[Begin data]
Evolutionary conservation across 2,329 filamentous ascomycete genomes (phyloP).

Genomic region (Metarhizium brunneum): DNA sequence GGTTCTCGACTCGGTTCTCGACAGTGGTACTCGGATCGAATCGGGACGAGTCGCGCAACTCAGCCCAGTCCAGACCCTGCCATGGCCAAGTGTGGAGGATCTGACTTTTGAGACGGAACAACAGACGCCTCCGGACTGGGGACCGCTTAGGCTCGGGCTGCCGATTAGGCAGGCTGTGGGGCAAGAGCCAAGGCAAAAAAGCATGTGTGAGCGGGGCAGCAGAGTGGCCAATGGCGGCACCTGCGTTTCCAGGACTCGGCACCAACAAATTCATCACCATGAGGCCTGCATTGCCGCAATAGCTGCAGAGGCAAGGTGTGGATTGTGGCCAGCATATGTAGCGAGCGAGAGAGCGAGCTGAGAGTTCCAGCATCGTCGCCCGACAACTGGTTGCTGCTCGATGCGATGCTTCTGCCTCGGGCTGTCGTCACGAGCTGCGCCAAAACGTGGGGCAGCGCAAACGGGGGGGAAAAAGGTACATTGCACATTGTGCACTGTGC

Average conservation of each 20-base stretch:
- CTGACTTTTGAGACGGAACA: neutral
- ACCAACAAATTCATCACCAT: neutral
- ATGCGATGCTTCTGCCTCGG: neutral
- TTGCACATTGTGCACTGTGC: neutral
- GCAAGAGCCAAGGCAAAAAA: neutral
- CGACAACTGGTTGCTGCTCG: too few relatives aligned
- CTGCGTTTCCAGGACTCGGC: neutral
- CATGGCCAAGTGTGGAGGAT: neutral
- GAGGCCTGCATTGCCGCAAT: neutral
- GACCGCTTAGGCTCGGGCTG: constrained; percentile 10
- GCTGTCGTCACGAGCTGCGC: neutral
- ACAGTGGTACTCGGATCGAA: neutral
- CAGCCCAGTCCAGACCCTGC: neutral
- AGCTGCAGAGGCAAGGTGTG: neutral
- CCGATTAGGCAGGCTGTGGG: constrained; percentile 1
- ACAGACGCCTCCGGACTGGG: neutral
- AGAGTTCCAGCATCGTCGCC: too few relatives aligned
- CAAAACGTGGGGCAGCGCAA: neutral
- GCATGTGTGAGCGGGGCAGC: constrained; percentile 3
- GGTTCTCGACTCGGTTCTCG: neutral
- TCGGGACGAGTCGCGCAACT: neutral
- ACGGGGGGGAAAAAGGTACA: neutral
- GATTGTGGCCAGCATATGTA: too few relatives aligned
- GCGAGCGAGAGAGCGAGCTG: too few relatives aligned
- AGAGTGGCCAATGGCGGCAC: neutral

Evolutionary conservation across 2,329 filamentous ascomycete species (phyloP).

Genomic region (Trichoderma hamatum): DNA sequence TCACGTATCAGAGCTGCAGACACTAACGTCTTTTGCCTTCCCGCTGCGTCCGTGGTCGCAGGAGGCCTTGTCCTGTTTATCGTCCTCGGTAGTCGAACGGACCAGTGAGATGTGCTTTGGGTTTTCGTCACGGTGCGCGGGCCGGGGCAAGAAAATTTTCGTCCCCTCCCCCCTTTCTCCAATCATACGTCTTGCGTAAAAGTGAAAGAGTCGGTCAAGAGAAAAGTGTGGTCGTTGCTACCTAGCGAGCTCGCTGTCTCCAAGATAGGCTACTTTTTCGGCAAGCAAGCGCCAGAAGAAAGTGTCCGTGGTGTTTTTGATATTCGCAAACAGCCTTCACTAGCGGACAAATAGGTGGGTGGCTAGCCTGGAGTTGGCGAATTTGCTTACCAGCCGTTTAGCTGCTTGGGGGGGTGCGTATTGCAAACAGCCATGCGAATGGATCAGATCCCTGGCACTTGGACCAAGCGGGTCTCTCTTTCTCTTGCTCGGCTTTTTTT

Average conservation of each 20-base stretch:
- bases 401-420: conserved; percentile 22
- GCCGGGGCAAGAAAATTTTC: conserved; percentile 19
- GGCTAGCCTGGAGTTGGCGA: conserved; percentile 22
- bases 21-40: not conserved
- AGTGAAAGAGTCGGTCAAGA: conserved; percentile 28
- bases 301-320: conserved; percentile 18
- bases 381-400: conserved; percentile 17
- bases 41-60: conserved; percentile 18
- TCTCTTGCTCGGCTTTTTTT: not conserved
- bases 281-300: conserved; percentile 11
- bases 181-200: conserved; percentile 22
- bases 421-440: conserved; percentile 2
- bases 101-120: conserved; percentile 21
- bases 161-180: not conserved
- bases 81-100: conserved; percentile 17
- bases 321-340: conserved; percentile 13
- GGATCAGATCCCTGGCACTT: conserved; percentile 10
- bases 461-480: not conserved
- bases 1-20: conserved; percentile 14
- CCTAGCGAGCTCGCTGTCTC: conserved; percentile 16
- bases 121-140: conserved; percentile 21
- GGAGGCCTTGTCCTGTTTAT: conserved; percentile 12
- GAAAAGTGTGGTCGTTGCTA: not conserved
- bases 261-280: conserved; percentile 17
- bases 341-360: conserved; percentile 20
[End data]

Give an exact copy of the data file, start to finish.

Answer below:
Evolutionary conservation across 2,329 filamentous ascomycete genomes (phyloP).

Genomic region (Metarhizium brunneum): DNA sequence GGTTCTCGACTCGGTTCTCGACAGTGGTACTCGGATCGAATCGGGACGAGTCGCGCAACTCAGCCCAGTCCAGACCCTGCCATGGCCAAGTGTGGAGGATCTGACTTTTGAGACGGAACAACAGACGCCTCCGGACTGGGGACCGCTTAGGCTCGGGCTGCCGATTAGGCAGGCTGTGGGGCAAGAGCCAAGGCAAAAAAGCATGTGTGAGCGGGGCAGCAGAGTGGCCAATGGCGGCACCTGCGTTTCCAGGACTCGGCACCAACAAATTCATCACCATGAGGCCTGCATTGCCGCAATAGCTGCAGAGGCAAGGTGTGGATTGTGGCCAGCATATGTAGCGAGCGAGAGAGCGAGCTGAGAGTTCCAGCATCGTCGCCCGACAACTGGTTGCTGCTCGATGCGATGCTTCTGCCTCGGGCTGTCGTCACGAGCTGCGCCAAAACGTGGGGCAGCGCAAACGGGGGGGAAAAAGGTACATTGCACATTGTGCACTGTGC

Average conservation of each 20-base stretch:
- CTGACTTTTGAGACGGAACA: neutral
- ACCAACAAATTCATCACCAT: neutral
- ATGCGATGCTTCTGCCTCGG: neutral
- TTGCACATTGTGCACTGTGC: neutral
- GCAAGAGCCAAGGCAAAAAA: neutral
- CGACAACTGGTTGCTGCTCG: too few relatives aligned
- CTGCGTTTCCAGGACTCGGC: neutral
- CATGGCCAAGTGTGGAGGAT: neutral
- GAGGCCTGCATTGCCGCAAT: neutral
- GACCGCTTAGGCTCGGGCTG: constrained; percentile 10
- GCTGTCGTCACGAGCTGCGC: neutral
- ACAGTGGTACTCGGATCGAA: neutral
- CAGCCCAGTCCAGACCCTGC: neutral
- AGCTGCAGAGGCAAGGTGTG: neutral
- CCGATTAGGCAGGCTGTGGG: constrained; percentile 1
- ACAGACGCCTCCGGACTGGG: neutral
- AGAGTTCCAGCATCGTCGCC: too few relatives aligned
- CAAAACGTGGGGCAGCGCAA: neutral
- GCATGTGTGAGCGGGGCAGC: constrained; percentile 3
- GGTTCTCGACTCGGTTCTCG: neutral
- TCGGGACGAGTCGCGCAACT: neutral
- ACGGGGGGGAAAAAGGTACA: neutral
- GATTGTGGCCAGCATATGTA: too few relatives aligned
- GCGAGCGAGAGAGCGAGCTG: too few relatives aligned
- AGAGTGGCCAATGGCGGCAC: neutral

Evolutionary conservation across 2,329 filamentous ascomycete species (phyloP).

Genomic region (Trichoderma hamatum): DNA sequence TCACGTATCAGAGCTGCAGACACTAACGTCTTTTGCCTTCCCGCTGCGTCCGTGGTCGCAGGAGGCCTTGTCCTGTTTATCGTCCTCGGTAGTCGAACGGACCAGTGAGATGTGCTTTGGGTTTTCGTCACGGTGCGCGGGCCGGGGCAAGAAAATTTTCGTCCCCTCCCCCCTTTCTCCAATCATACGTCTTGCGTAAAAGTGAAAGAGTCGGTCAAGAGAAAAGTGTGGTCGTTGCTACCTAGCGAGCTCGCTGTCTCCAAGATAGGCTACTTTTTCGGCAAGCAAGCGCCAGAAGAAAGTGTCCGTGGTGTTTTTGATATTCGCAAACAGCCTTCACTAGCGGACAAATAGGTGGGTGGCTAGCCTGGAGTTGGCGAATTTGCTTACCAGCCGTTTAGCTGCTTGGGGGGGTGCGTATTGCAAACAGCCATGCGAATGGATCAGATCCCTGGCACTTGGACCAAGCGGGTCTCTCTTTCTCTTGCTCGGCTTTTTTT

Average conservation of each 20-base stretch:
- bases 401-420: conserved; percentile 22
- GCCGGGGCAAGAAAATTTTC: conserved; percentile 19
- GGCTAGCCTGGAGTTGGCGA: conserved; percentile 22
- bases 21-40: not conserved
- AGTGAAAGAGTCGGTCAAGA: conserved; percentile 28
- bases 301-320: conserved; percentile 18
- bases 381-400: conserved; percentile 17
- bases 41-60: conserved; percentile 18
- TCTCTTGCTCGGCTTTTTTT: not conserved
- bases 281-300: conserved; percentile 11
- bases 181-200: conserved; percentile 22
- bases 421-440: conserved; percentile 2
- bases 101-120: conserved; percentile 21
- bases 161-180: not conserved
- bases 81-100: conserved; percentile 17
- bases 321-340: conserved; percentile 13
- GGATCAGATCCCTGGCACTT: conserved; percentile 10
- bases 461-480: not conserved
- bases 1-20: conserved; percentile 14
- CCTAGCGAGCTCGCTGTCTC: conserved; percentile 16
- bases 121-140: conserved; percentile 21
- GGAGGCCTTGTCCTGTTTAT: conserved; percentile 12
- GAAAAGTGTGGTCGTTGCTA: not conserved
- bases 261-280: conserved; percentile 17
- bases 341-360: conserved; percentile 20